Photo Challenge: Close Up–Container Garden Finds

Green Cherry tomatoes and flowersFrom the ittiest, bittiest cherry tomatoes (some smaller than a peppercorn at this point)
Dusty Miller monochromeTo the soft and mysterious Dusty Miller

Okra flower bud
I haven’t tried to grow okra before, just picked up the seeds on a whim this spring.

To the beginnings of an okra flower, these are busy days in the little balcony garden.

Things change in a matter of hours: tomatoes ripen, peppers swell, the occasional morning glory shows itself, mint tries to creep in every other pot it can find, kale leaves disappear into the mouths of voracious cabbage butterfly caterpillars.

Some changes are better than others but they are all interesting to watch.

In response to this week’s theme Close up

Cherry Pie Heaven

Cherry pieI baked this pie with some of the cherry pie mix that I froze after my cherry picking adventure last month. Fresh sour cherries are just fantastic, and I’m looking forward to picking them again year after year. Or to one day having my own tree, of course.

The crust comes from Simply Recipes. I kind of rushed through it and didn’t think it would turn out so deliciously flaky and light, but I was lucky. Great pie crust recipe.

Here’s wishing you happy baking with whatever fruit (or chocolate) is in season near you!

The Summer Half of the Color Wheel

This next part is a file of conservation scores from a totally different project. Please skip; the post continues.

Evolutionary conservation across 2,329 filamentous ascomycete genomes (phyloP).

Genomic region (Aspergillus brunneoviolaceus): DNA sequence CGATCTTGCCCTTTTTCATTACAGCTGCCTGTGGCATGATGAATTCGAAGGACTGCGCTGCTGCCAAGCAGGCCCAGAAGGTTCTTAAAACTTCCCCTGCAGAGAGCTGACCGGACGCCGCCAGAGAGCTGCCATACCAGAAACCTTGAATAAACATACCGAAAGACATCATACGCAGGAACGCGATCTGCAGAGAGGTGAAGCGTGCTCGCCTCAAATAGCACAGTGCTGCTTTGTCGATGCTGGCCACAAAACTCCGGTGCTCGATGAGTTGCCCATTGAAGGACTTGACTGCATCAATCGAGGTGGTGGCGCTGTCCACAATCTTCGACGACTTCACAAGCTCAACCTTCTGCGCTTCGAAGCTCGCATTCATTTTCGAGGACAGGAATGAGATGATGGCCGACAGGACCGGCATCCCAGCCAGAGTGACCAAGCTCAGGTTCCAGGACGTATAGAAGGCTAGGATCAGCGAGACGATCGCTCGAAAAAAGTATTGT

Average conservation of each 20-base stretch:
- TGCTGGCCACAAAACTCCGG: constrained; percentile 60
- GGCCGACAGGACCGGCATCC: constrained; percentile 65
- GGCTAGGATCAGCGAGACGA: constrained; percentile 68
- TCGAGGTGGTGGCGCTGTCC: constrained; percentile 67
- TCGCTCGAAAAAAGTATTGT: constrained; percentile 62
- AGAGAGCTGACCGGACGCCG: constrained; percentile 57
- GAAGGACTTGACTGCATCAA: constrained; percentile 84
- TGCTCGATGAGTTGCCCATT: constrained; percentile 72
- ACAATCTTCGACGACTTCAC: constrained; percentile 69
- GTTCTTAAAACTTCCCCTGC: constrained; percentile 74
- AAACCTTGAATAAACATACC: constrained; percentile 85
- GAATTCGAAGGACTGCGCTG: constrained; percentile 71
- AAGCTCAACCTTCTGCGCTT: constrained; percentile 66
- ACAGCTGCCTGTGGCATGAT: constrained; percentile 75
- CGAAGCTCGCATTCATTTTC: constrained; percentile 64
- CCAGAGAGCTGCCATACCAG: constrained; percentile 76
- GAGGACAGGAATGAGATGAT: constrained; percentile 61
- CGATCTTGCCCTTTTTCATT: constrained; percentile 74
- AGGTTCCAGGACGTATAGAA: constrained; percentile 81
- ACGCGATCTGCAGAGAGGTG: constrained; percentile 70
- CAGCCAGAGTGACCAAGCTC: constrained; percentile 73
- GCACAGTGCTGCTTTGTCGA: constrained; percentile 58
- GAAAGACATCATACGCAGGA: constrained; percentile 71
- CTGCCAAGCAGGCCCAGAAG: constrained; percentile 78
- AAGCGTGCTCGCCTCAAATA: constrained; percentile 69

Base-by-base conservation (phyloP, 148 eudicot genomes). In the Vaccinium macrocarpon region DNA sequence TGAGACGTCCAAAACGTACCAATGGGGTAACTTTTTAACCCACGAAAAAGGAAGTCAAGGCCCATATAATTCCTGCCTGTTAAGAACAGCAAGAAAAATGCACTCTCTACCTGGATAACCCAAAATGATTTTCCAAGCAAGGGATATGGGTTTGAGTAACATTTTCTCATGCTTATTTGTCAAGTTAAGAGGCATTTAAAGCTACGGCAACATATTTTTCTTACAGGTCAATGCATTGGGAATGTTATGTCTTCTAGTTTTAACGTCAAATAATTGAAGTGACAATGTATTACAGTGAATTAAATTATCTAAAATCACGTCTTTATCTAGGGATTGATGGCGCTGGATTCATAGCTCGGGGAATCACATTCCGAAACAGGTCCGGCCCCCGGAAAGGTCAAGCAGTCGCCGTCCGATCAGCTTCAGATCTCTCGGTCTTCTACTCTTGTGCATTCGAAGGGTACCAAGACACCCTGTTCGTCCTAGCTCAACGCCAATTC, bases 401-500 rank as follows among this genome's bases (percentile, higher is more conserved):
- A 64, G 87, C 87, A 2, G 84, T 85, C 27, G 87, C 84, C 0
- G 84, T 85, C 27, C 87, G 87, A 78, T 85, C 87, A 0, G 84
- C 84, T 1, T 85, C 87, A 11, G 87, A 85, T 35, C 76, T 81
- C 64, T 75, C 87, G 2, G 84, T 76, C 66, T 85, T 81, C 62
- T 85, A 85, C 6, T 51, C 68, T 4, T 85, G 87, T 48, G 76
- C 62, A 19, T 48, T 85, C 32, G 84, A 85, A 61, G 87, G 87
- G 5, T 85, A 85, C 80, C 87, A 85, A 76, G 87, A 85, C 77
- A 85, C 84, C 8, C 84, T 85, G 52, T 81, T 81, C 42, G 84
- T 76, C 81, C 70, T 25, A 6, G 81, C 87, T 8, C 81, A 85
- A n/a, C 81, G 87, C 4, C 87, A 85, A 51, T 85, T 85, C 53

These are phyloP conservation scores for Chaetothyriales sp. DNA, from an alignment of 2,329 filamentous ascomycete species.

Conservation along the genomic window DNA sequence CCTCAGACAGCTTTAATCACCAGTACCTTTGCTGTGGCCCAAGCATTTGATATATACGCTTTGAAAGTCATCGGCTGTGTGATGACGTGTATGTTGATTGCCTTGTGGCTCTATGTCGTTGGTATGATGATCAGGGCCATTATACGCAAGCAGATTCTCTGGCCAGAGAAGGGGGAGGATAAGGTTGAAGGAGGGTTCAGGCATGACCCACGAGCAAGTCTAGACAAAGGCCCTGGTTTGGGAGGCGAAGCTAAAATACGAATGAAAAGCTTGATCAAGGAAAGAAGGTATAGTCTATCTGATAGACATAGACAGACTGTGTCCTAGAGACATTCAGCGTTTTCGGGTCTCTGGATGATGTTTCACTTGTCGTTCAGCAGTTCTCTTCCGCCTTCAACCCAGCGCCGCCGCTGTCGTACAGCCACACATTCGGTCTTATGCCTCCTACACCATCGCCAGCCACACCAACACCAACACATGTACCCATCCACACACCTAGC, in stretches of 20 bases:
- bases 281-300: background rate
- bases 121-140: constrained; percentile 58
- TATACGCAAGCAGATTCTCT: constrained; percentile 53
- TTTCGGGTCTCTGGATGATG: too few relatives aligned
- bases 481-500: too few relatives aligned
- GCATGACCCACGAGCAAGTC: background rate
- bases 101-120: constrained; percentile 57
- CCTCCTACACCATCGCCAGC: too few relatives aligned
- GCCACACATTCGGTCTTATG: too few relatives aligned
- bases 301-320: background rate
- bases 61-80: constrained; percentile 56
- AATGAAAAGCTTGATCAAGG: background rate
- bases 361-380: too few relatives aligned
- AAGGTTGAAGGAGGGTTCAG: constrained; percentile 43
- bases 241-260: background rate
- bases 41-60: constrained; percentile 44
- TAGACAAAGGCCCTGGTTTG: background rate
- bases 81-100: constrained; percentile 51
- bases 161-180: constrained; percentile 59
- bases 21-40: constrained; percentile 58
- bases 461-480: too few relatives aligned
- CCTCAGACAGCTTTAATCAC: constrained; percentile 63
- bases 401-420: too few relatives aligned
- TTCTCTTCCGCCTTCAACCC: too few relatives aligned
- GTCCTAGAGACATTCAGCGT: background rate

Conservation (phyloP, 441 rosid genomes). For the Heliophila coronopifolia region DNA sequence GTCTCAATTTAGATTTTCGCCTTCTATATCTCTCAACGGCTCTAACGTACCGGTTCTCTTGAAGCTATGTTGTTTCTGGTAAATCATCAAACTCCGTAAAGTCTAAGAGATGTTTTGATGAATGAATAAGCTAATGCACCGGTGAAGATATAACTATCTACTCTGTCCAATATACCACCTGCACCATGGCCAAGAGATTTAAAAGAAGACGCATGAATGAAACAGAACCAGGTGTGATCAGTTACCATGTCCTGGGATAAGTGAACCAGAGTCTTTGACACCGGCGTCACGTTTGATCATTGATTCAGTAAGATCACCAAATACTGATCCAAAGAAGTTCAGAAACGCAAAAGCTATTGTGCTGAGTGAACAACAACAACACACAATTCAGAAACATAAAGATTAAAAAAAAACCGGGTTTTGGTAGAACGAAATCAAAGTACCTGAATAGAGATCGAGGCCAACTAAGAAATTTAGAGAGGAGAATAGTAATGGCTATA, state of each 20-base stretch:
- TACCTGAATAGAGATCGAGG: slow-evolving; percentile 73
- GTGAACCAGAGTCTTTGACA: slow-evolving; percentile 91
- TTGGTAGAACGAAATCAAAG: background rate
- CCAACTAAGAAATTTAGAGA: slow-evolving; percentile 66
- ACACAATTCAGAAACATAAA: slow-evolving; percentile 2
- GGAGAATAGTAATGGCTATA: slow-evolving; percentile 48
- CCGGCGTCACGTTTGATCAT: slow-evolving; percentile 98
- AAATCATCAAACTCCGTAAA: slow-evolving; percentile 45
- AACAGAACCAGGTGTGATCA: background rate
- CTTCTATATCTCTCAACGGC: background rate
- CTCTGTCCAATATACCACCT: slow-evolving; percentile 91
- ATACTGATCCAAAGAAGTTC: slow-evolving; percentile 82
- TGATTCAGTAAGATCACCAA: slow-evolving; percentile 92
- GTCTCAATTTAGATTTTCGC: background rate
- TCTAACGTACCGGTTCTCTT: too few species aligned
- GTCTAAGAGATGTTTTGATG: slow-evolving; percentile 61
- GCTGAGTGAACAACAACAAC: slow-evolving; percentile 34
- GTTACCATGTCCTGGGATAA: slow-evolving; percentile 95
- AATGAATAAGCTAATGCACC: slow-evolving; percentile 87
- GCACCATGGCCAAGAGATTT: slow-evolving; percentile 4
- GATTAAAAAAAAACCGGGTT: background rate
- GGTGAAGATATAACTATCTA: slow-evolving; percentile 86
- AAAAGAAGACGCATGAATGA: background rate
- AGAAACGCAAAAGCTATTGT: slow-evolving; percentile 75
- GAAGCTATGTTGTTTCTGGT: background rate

Orange, yellow and green cherry tomatoesOrange, yellow, and green — three colors showing one of the best things that summer has to offer.
Orange, yellow, green cherry tomatoesThese cherry tomatoes are tiny, but they are filled with summertime flavor and make me happy. I love stepping outside for a little snack, and watching the colors change from green to yellow to orange.
Orange, yellow, green cherry tomatoes

#Cherished Blogfest: My Cherished Object

My cherished phone and an okra plant in the background.
My cherished phone and an okra plant from my balcony garden in the background.

Let me start off by saying that I don’t consider people as objects to be cherished, which is why I’m not writing about my family. I love and cherish my family above all.

As for objects, well, it’s kind of funny that someone who is such a packrat can’t seem to justify any of the junk that she holds on to as her most cherished object. Maybe that will aid me in getting rid of some unnecessary stuff. So, that leads us to…

My cherished object is my smartphone. I know the phone itself is highly breakable, stealable, and replaceable, but what my phone represents to me is freedom and power. Specifically, the freedom to connect/create and the power of knowledge.

With my phone I have the freedom to create, write, take pictures, stay in touch with people, connect with new people, use maps and directions to go somewhere, find recipes, and perhaps most importantly, learn new things.

We walk around with the ability to look up just about anything we could want or need to know. Information that in years past would be kept at a library, or studied for years by masters, or never released to the public, is at our command. The data is simply waiting there for our eyes to view. What do we do with this ability to access thousands of years of knowledge and human experience with a tap or swipe of a finger? What responsibility do we have to add to that body of knowledge?